Thu. Jun 13th, 2024

2024 tax refund: Smart ways to spend your check, according to experts

Samantha Parker By Samantha Parker Jun7,2024

(NEXSTAR) – If you beat the tax filing deadline and managed to get a refund as well, you may be wondering what to do with the sudden influx of cash.

The average refund in 2024 was $3,011, according to the IRS, up from $2,878 the year before – but should that money go to paying down debt, investing or maybe a summer vacation?

While everyone’s financial situation is different, experts have a few tips to consider after receiving a tax refund.

What to do first?

With inflation driving up the cost of basic necessities and the boon of stimulus checks an increasingly distant memory, many Americans may be balancing credit card payments and attempts to sock money away in savings or retirement accounts.

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“In many cases what we’re seeing is emergency savings have been wiped out, we’re seeing a slight uptick in revolving debit,” Arijit Roy, head of consumer segment & solutions at U.S. Bank told Nexstar. “All of that is to say that the ideal situation would be to first when you get the refund check use as much of it as possible to tackle any outstanding debt.”

Roy says the most important types of debt to target are the ones that are revolving or don’t have fixed rates, like credit card debt.

“If upon reflection, it feels like look, that’s not a major issue, then padding or re-padding your emergency savings is actually a really important step because we’re seeing the outflow of savings,” Roy said, adding that today’s high interest rates are rewarding savers who put money in CDs, savings and money market accounts.

Many financial experts advise stashing away at least three to six months’ worth, but Erika Kullberg, a lawyer and personal finance expert, thinks that amount should be more.

“Especially now, it feels like six to nine months is a better benchmark,” Kullberg told CNBC in a recent interview.

If you need to pay off debt before expanding your emergency fund, financial expert Jeff Massey recommends using the “snowball effect.”

Massey says focusing on paying down the card with the highest interest rate will save money, and you should pay minimums on everything else.

“When you pay that [card] off, take all of that money that you are paying monthly and bring it to your next credit card,” Massey told WPRI.

Tricks to saving?

While interest rates are high, so is the cost of groceries, rent, energy and just about everything else, which can make it hard to save while enjoying the same lifestyle.

Roy says one important thing to do is to take one’s approach to the tax refund and apply it at other times during the year. Whether it’s an “extra” paycheck month, a bonus at work or some other unexpected influx of cash, treat it the way you would that tax refund, whether it goes to an emergency fund, debts, retirement savings or other financial goals.

Another effective way to save, Roy says, is to embrace compound interest and start small.

“Maybe in the first week you save $1, or $10 or $100, and in the second week you save $2, or $20 or $200. There will come a point when you’re like ‘I can’t do more,’ but compounding interest is so powerful,” Roy said.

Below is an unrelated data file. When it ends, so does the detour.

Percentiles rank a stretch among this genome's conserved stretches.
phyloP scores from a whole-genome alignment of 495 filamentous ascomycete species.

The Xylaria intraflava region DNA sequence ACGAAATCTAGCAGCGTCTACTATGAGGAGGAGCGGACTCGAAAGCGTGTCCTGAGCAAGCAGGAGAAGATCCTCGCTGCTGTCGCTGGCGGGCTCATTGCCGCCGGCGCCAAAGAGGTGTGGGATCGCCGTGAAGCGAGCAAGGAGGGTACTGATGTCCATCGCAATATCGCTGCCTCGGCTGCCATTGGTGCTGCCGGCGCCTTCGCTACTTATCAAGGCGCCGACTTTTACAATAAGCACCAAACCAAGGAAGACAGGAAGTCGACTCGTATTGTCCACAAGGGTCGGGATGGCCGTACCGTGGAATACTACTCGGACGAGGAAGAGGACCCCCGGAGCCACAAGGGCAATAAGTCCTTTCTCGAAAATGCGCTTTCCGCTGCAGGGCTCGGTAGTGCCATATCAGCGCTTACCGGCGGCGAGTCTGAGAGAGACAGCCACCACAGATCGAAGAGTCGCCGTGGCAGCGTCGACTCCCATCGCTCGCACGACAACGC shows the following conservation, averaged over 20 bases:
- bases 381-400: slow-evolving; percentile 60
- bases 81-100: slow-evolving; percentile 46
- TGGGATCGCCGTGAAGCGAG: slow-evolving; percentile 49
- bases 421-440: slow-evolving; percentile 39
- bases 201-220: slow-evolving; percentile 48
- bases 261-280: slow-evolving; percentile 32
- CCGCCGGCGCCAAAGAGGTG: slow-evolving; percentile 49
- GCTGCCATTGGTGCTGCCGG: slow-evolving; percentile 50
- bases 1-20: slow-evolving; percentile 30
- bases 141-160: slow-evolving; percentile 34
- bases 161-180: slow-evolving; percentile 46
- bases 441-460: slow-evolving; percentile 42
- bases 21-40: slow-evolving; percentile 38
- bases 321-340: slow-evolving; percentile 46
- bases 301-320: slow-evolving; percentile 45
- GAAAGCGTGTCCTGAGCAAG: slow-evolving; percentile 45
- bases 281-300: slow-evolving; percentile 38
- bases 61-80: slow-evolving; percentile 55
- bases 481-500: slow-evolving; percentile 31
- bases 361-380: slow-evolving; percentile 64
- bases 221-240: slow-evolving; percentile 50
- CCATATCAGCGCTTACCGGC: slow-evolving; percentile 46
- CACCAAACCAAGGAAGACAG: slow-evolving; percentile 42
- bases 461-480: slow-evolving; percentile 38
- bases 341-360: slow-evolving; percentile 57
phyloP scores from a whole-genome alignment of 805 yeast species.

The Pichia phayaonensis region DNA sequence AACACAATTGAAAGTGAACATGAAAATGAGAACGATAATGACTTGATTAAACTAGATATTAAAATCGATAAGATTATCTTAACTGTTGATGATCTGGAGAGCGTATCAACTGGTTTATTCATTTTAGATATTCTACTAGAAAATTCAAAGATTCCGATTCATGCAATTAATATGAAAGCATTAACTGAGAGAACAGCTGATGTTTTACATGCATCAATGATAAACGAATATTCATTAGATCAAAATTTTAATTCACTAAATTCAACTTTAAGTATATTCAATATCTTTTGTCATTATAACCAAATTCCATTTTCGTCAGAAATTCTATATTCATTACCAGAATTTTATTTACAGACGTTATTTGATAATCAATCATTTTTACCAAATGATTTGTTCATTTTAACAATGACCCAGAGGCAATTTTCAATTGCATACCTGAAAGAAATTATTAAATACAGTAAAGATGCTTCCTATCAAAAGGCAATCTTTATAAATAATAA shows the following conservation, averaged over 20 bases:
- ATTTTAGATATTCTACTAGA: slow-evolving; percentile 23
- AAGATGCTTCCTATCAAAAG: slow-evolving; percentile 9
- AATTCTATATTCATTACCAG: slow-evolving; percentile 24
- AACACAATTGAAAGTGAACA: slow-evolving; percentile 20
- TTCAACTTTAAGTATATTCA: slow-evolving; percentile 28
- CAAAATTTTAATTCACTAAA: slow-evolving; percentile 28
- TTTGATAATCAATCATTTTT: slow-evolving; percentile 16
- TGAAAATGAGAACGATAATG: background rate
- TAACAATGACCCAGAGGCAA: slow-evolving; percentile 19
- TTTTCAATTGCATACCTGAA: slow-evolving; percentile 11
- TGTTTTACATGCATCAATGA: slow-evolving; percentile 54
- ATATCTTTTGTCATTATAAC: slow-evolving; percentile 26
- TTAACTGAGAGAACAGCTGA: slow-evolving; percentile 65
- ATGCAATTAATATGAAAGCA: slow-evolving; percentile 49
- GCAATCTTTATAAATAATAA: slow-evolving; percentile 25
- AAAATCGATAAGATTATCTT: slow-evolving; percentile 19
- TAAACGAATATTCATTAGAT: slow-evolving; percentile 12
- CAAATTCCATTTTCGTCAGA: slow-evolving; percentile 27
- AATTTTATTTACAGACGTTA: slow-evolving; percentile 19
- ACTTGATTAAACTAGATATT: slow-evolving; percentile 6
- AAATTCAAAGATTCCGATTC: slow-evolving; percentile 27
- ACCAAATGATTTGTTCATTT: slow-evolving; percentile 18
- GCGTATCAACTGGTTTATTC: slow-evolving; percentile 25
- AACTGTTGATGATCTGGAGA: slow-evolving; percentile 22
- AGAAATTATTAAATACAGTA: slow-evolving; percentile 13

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Finding ways to save is increasingly important, experts say, as credit card debt continues to soar.

The overall U.S. economy is in better shape than many forecasters thought it would be a year ago, Shernette McLoud, an economist with TD Economics wrote in a February report, “However, more recently that spending is increasingly being financed by credit cards.”

“You have these noticeable pockets of consumers — mostly middle- and lower-income renters who have not benefitted from the wealth effect of higher housing prices and stock prices — who are feeling financial stress and that’s driving up these delinquency levels. They’ve been hit very hard by inflation,” said Warren Kornfeld, a senior vice president at Moody’s, in an interview.

Earlier this year, the Federal Reserve Bank of New York found that credit card balanced had jumped by $50 billion in the fourth quarter of 2023, soaring to a record $1.13 trillion.

The Associated Press contributed to this report.

Samantha Parker

By Samantha Parker

Samantha is a seasoned journalist with a passion for uncovering the truth behind the headlines. With years of experience in investigative reporting, she has covered a wide range of topics including politics, crime, and entertainment. Her in-depth analysis and commitment to factual accuracy make her a respected voice in the field of journalism.

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2 thoughts on “2024 tax refund: Smart ways to spend your check, according to experts”
  1. In many cases what we’re seeing is emergency savings have been wiped out, we’re seeing a slight uptick in revolving debit. All of that is to say that the ideal situation would be to first when you get the refund check use as much of it as possible to tackle any outstanding debt. The most important types of debt to target are the ones that are revolving or don’t have fixed rates, like credit card debt. If upon reflection, it feels like look, that’s not a major issue, then padding or re-padding your emergency savings is actually a really important step.

  2. As a financial advisor, I highly recommend prioritizing paying off any high-interest debt first with your tax refund. It’s crucial to get rid of revolving debt like credit card balances to avoid accruing more interest over time. Once the debt is under control, consider allocating a portion of the refund towards rebuilding your emergency savings for unforeseen expenses in the future.

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